Feathers align Native American attire during a Powwow at Weber State University in 2012. Weber State University holds their last event for the 11th Annual Native Symposium on Nov. 10. (The Signpost Archives)

WSU’s Center for Diversity and Unity is holding its 11th Annual Native Symposium, which focuses on Native American culture and heritage in the past and present.

November is National Native American Heritage Month, and WSU’s Center for Diversity and Unity started their celebration by showing and discussing the film “Unspoken: America’s Native American Boarding Schools,” which was the first event of the 11th Annual Native Symposium. The discussion included a panel featuring John Howe, KUED executive producer, Davina Spotted Elk, a Navajo woman interviewed in the film and Patricia Benally, a Native American WSU student.

Benally encouraged Weber State students to remember the strength that Native Americans have shown throughout history. “We’re still here. We’re still a strong people. We’re a resilient people,” she said.

“Unspoken” focused on the strength of Native Americans in early boarding schools. These schools have evolved from a place that tried to strip Native Americans of their culture to a place youth can attend where they feel included and can escape stereotypes. The schools have thrived, despite their struggles, just as the Native American people have.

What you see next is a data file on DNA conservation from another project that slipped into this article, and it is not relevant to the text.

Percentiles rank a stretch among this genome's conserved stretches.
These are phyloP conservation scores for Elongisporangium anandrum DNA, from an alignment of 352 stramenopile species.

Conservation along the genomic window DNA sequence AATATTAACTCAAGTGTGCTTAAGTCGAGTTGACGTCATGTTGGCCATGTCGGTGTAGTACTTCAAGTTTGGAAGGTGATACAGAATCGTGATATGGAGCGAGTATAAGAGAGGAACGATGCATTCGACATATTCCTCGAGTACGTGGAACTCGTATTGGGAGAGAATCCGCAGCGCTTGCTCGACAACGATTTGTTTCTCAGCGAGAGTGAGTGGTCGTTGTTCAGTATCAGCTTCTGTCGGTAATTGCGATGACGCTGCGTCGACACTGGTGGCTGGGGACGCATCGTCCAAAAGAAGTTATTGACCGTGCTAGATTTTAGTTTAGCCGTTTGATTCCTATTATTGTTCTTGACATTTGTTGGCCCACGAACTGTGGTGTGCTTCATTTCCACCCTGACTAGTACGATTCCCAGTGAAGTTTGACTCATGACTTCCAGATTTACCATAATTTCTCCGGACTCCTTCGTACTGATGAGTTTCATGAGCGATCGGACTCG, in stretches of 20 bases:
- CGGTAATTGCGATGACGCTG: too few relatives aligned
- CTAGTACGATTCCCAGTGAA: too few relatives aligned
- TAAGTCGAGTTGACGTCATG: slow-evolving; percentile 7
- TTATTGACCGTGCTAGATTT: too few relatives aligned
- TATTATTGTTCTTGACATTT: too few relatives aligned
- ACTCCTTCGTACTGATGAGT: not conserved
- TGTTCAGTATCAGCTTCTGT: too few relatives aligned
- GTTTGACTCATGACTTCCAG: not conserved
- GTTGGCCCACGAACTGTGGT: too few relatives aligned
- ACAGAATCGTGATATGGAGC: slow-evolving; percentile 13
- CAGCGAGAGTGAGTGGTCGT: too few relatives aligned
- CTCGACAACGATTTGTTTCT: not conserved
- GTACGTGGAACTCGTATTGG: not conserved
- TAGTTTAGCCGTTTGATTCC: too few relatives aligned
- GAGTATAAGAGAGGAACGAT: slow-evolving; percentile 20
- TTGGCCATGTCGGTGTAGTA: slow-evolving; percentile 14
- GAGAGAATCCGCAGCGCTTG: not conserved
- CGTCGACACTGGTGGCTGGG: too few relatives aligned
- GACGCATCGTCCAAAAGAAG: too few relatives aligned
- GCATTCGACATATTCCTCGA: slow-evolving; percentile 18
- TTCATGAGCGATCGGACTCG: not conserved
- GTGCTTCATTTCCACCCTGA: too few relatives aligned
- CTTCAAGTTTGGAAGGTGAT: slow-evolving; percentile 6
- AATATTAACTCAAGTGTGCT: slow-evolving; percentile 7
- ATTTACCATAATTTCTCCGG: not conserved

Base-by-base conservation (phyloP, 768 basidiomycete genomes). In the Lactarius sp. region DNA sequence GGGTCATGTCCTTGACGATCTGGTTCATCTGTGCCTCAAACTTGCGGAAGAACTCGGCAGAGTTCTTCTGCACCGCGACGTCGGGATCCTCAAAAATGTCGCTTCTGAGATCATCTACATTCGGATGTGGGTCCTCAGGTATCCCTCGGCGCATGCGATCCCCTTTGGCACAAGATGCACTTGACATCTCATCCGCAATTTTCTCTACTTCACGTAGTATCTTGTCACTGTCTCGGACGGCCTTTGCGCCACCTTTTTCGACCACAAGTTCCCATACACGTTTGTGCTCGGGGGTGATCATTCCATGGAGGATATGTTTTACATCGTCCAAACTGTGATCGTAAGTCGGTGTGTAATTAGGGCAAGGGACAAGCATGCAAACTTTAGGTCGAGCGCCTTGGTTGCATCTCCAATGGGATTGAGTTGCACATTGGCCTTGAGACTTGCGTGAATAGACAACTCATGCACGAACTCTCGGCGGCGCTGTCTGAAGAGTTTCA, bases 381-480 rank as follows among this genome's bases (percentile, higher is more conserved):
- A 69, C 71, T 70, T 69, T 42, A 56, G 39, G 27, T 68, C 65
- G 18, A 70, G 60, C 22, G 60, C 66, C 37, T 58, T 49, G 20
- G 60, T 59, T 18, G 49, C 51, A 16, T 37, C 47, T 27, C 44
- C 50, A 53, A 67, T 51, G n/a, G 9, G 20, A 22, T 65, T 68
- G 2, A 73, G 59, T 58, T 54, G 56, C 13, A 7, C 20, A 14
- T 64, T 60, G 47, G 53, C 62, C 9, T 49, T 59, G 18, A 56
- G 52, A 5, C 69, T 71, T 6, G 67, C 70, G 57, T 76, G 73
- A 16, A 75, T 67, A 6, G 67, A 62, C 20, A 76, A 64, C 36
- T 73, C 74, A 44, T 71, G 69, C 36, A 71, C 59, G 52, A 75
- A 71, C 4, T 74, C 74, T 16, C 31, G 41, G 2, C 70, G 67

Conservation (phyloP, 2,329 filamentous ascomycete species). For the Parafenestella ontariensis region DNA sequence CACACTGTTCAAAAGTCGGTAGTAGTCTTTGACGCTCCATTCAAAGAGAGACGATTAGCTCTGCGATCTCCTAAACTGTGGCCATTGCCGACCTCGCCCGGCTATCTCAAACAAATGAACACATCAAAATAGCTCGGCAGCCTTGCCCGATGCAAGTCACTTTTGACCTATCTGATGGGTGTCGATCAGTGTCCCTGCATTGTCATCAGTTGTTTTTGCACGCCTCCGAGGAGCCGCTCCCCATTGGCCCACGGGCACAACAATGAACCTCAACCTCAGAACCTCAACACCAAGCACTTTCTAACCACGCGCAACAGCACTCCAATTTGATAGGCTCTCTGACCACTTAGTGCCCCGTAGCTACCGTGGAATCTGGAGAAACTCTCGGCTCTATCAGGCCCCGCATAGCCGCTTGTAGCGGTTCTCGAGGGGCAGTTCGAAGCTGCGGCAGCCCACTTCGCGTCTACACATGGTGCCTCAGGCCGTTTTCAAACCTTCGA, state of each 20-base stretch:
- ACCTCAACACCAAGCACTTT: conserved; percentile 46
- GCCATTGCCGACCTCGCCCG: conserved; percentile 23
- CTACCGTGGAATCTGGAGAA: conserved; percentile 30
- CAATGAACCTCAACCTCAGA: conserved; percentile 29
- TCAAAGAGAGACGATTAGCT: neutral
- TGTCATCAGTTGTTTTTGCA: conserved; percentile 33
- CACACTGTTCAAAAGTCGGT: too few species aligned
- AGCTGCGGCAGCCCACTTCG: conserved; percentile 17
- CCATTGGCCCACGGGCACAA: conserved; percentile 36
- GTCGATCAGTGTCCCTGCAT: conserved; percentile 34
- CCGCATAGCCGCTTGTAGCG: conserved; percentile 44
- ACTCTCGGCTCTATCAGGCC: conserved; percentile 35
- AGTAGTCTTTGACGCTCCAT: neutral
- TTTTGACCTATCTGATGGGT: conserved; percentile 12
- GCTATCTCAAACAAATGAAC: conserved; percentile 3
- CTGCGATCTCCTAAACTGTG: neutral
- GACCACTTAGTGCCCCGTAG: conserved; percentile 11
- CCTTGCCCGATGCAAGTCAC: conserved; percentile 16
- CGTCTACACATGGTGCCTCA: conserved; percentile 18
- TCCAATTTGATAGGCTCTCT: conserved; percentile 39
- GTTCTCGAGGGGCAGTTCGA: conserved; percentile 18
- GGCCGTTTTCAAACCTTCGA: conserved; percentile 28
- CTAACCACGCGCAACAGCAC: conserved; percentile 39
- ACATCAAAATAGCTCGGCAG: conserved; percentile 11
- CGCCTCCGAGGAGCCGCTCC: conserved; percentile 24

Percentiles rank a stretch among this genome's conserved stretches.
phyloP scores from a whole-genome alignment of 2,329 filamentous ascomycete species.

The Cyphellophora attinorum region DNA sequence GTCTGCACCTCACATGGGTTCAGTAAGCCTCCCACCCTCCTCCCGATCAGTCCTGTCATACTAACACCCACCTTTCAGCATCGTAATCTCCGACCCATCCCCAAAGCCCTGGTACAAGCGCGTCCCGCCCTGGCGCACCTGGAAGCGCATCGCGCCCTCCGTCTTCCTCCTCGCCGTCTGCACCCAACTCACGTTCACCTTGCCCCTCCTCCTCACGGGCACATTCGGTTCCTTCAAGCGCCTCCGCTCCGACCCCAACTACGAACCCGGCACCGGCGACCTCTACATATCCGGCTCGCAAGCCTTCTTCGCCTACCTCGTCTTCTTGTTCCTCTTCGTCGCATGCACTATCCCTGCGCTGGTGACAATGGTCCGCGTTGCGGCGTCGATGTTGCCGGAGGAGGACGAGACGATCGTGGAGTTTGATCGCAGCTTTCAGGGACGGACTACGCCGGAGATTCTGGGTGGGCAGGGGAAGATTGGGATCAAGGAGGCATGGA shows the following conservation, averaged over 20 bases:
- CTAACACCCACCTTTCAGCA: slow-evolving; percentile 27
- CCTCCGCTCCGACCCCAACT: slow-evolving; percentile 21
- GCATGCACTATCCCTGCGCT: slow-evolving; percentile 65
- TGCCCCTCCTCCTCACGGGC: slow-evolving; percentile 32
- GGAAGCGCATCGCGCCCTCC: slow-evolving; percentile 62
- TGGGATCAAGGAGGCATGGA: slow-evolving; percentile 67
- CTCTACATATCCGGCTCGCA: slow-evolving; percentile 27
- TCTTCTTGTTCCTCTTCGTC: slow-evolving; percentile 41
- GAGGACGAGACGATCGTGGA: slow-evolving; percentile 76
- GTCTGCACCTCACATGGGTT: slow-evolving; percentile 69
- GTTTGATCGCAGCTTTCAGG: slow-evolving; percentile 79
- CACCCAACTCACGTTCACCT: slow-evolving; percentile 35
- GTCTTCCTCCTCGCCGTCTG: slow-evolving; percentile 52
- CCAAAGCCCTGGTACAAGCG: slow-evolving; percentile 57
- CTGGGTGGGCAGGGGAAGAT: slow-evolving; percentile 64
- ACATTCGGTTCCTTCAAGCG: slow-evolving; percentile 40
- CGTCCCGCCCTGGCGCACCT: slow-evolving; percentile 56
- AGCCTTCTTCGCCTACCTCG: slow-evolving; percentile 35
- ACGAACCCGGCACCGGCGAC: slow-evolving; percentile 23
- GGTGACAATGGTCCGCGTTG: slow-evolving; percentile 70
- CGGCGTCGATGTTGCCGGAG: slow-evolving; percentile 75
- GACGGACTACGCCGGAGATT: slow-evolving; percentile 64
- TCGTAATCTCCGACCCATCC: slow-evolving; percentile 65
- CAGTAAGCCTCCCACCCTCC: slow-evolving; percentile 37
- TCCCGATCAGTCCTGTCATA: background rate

When these schools first began, students were sent far away from their families, forbidden to speak their native languages and stripped of their culture. “With us, there was an immediate declaration of war on our culture,” said Forrest Cuch, a member of the Ute Indian Tribe interviewed in “Unspoken.” Along with the destruction of native culture, this era involved anglicizing Native American youth in ways that left them with intense trauma later in life.

Although Native American boarding schools have evolved, Native American people still experience injustice when racial slurs or stereotypes are used as sports mascots. In the film, Spotted Elk described how difficult it was to see her son, a student at East High School in Salt Lake City, play basketball against Bountiful High School Braves, whose mascot is a drawing of a Native American. “The imagery I see at basketball games is really offensive to me,” she said.

This month is a celebration of Native American people who survived the mistreatment of early settlers.

“What makes me feel really proud of being a Native American is that we’re a resilient people,” Benally said. “We’re still here.”

“Unspoken” was the first event in honor of National Native American Heritage Month. WSU’s Center for Diversity and Unity also held a Taboo Talk on persecution in the Native community on Nov. 3 and will have the last event of the symposium on Nov. 10. This will include a Sunrise Ceremony at 7 a.m. at the Browning Center flagpoles and a series of speakers and panels from 9-12 a.m. in Shepherd Union Ballroom C. An RSVP is required to attend.

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